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Open for public comment: 17 chemical evaluations and 3 calls for information on hazard and use of chemicals. Closes 25 June 2021.

Categorisation of biochemicals

Extra information to help you categorise the importation and manufacture (introduction) of biochemicals.

Have you checked if your chemical is on our Inventory? If your chemical is on our Inventory and your introduction meets the terms of Inventory listing, your introduction is automatically categorised as a ‘listed’ introduction. Read about listed introductions.

 

Who should read this?

Importers and manufacturers (introducers) of industrial chemicals (and products that release industrial chemicals) who are working out if the importation/manufacture (introduction) of their biochemical will be an exempted, reported or assessed introduction. This information should be read before the chemical is introduced in Australia. You must read this in conjunction with our categorisation guide.

What is a biochemical?

We define the term ‘biochemical’ in a way that might be different from usual definitions. Check our definitions carefully to make sure that your chemical is a biochemical according to our definition.

A biochemical is a biological chemical that:

  • is directly produced by a microscopic organism, or
  • is a protein or a nucleic acid.

A biological chemical is a chemical that is derived from, or produced by, a living or once-living organism.

An organism is a biological entity that is:

  • viable or
  • capable of reproduction or
  • capable of transferring genetic material.

In other words, a biochemical is a chemical directly produced by microorganisms such as bacteria, algae, fungi, protozoa or viruses. An example of a biochemical is the enzyme subtilisin that is produced by Bacillus subtilis.

A biochemical can also be a protein or nucleic acid, such as keratin and collagen.

A biopolymer is a type of a biochemical – one that also meets our definition of a polymer. Read about categorisation of polymers.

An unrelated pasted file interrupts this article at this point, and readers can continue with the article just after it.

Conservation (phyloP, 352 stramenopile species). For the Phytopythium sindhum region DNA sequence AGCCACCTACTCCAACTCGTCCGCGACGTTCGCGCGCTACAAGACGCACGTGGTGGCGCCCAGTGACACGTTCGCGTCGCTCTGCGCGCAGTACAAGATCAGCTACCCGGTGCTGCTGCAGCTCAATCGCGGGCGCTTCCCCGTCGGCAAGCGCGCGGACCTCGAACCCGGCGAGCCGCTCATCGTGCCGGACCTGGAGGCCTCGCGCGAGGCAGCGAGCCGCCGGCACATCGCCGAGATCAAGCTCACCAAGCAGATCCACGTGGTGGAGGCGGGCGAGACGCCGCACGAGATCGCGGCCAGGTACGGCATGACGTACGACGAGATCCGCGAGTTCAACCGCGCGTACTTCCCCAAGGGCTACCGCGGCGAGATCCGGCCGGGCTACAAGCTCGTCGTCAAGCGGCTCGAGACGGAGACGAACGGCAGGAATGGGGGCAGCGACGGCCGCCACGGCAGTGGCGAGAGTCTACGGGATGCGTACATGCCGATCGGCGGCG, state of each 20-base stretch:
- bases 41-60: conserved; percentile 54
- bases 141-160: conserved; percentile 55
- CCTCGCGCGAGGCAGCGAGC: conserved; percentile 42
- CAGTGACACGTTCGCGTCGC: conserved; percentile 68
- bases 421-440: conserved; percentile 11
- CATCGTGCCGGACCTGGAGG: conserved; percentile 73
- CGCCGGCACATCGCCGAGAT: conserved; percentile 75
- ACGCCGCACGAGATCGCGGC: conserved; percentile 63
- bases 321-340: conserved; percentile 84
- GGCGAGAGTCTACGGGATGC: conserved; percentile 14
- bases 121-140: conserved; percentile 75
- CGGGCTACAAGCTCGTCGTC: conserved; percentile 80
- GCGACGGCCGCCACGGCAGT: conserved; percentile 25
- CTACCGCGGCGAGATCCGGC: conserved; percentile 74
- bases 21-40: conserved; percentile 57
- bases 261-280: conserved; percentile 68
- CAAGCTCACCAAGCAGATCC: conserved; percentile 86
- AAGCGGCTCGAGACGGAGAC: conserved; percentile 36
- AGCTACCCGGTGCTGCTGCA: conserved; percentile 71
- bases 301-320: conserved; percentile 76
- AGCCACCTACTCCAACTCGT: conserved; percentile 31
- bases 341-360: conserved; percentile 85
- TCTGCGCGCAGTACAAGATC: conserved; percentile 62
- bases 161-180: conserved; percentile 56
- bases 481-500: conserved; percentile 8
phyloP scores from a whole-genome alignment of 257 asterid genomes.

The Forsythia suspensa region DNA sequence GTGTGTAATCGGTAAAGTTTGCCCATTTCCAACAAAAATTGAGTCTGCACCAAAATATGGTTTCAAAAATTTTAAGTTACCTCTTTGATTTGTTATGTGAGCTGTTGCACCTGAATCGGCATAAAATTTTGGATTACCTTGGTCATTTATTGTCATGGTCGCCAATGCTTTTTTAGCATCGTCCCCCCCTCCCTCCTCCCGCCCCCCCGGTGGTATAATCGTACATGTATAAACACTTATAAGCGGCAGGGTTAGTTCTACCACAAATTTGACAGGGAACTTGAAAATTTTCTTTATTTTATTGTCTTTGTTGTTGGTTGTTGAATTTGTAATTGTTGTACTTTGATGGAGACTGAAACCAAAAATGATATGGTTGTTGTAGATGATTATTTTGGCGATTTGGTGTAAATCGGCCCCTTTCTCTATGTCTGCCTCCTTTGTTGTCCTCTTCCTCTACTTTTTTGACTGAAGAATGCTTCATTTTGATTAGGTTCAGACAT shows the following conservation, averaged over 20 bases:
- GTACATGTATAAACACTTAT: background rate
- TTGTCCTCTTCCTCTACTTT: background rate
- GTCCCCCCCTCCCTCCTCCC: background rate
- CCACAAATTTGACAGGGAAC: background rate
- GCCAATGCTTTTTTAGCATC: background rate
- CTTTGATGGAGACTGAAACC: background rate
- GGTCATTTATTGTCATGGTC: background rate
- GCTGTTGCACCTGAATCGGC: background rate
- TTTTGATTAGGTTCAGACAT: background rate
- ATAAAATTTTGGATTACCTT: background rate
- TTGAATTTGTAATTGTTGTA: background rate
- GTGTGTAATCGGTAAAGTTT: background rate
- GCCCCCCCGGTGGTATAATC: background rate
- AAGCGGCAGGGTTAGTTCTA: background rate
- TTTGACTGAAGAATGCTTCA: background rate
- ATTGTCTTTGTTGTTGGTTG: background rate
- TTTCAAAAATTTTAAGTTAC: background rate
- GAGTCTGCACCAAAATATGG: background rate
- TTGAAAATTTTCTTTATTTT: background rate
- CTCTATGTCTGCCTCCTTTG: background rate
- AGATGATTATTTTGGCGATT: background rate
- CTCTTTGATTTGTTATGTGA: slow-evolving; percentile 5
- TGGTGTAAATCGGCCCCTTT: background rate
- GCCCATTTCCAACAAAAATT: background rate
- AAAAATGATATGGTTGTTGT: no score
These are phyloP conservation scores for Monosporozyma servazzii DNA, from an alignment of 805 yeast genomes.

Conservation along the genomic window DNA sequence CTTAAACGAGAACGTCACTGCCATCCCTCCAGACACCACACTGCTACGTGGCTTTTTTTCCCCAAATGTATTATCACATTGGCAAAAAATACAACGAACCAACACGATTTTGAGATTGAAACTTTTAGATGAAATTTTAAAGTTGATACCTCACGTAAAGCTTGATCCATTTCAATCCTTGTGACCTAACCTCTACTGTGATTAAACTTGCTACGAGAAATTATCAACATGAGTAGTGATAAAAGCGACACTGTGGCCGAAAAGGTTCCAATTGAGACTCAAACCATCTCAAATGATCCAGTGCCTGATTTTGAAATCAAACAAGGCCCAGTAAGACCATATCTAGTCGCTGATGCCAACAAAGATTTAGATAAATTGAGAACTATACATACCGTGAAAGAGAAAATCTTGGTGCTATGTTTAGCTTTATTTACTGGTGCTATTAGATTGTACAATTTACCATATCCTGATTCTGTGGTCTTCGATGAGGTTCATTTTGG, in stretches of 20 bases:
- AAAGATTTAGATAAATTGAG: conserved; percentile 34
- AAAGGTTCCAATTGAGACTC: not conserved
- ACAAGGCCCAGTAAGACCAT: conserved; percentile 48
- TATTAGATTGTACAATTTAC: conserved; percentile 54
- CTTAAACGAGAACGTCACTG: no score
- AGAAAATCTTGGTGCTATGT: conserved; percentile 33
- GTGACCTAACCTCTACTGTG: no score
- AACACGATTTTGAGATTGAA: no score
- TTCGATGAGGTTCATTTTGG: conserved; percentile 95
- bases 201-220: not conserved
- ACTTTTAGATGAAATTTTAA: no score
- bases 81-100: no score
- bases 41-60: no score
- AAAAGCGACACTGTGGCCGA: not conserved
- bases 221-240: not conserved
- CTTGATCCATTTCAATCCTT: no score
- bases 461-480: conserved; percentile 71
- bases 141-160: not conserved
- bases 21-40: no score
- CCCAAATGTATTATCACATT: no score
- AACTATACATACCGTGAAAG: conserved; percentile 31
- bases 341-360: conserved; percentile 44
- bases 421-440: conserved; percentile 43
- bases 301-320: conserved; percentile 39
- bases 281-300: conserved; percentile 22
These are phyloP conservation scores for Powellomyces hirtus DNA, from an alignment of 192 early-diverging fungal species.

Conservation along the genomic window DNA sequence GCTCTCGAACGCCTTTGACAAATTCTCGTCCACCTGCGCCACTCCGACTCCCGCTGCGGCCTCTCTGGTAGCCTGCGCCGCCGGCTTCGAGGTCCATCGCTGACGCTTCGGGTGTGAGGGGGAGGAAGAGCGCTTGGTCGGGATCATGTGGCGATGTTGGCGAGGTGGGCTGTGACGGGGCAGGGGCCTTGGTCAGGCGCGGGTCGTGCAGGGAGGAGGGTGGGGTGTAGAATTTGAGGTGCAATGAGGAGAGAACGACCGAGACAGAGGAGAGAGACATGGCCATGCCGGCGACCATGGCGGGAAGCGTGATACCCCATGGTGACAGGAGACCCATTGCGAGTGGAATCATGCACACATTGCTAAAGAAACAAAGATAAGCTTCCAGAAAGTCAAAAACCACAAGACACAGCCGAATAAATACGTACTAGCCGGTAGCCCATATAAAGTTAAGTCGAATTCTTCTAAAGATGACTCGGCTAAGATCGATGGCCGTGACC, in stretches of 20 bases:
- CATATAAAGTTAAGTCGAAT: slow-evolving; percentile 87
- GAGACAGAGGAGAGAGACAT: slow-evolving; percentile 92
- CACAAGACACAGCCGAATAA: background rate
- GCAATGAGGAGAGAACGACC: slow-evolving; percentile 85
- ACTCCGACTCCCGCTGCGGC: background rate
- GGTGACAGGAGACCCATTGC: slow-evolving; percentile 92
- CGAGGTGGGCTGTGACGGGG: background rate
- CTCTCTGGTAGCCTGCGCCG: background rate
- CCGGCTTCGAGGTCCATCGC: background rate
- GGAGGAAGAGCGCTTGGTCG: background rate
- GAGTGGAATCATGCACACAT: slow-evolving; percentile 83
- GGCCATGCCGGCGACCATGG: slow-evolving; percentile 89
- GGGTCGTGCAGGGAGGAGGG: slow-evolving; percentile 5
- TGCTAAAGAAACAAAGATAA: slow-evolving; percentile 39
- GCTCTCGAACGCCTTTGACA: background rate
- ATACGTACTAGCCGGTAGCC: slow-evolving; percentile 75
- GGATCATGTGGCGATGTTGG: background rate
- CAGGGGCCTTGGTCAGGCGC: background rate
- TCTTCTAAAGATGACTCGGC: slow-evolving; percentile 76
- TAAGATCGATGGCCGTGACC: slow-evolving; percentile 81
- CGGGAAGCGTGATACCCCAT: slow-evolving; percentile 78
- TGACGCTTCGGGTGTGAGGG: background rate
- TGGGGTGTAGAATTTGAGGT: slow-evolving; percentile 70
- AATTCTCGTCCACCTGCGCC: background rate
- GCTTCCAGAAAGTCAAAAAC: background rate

Your Introduction is a ‘specified class of introduction’ if it is a biochemical.

We have an increased level of concern for specified classes of introductions due to a greater potential for particular hazards or high levels of human or environmental exposure. For this reason, there may be additional or different requirements when working out your category of introduction as well as additional record keeping obligations.

Our increased level of concern for introductions of biochemicals is because of the organisms used to produce the biochemical. Small amounts of these production organisms might be present with the biochemical after it is produced and these organisms might remain viable. These could potentially cause adverse effects to humans or the environment. The additional or different requirements arising from these concerns are outlined below.

Is your introduction exempted, reported or assessed?

You must work out if your introduction meets the criteria for the exempted or reported categories by going through steps 1-6 of the categorisation guide. If your introduction does not meet the criteria for the exempted or reported categories, it will be an assessed introduction (unless you meet the criteria for a commercial evaluation authorisation).

There are no additional or different requirements to be aware of when working out your category of introduction, due to your chemical being a biochemical.

If your introduction is categorised as assessed, when submitting your application for an assessment certificate, you need to:

  • identify that your introduction is a specified class of introduction
  • provide any additional information that is required based on your chemical being a biochemical. If your introduction is categorised as reported, when submitting your pre-introduction report, you need to identify that your introduction is a specified class of introduction and select that “it is a biochemical”.

If your introduction is categorised as exempted, because you worked out that the highest indicative risk for your introduction is very low risk, you need to keep a record that your introduction is a specified class of introduction, i.e. that “it is a biochemical”.

Additional record keeping obligations for exempted and reported introductions

If your introduction is of a biochemical, and

  • you worked out your introduction category as exempted or reported by following steps 4-6 of our categorisation steps, and
    • your introduction is not internationally-assessed for human health and the environment, or
    • your introduction is internationally assessed for the environment but not human health

then, you must keep the following records:

  • the concentration of any remaining viable cell or cellular components of the organisms used to produce the biochemical
  • information on any known adverse effects of any remaining viable cell or cellular components of the organisms used to produce the biochemical.

For all other record keeping requirements that apply to your chemical introduction see our guidance on reporting and record keeping obligations.

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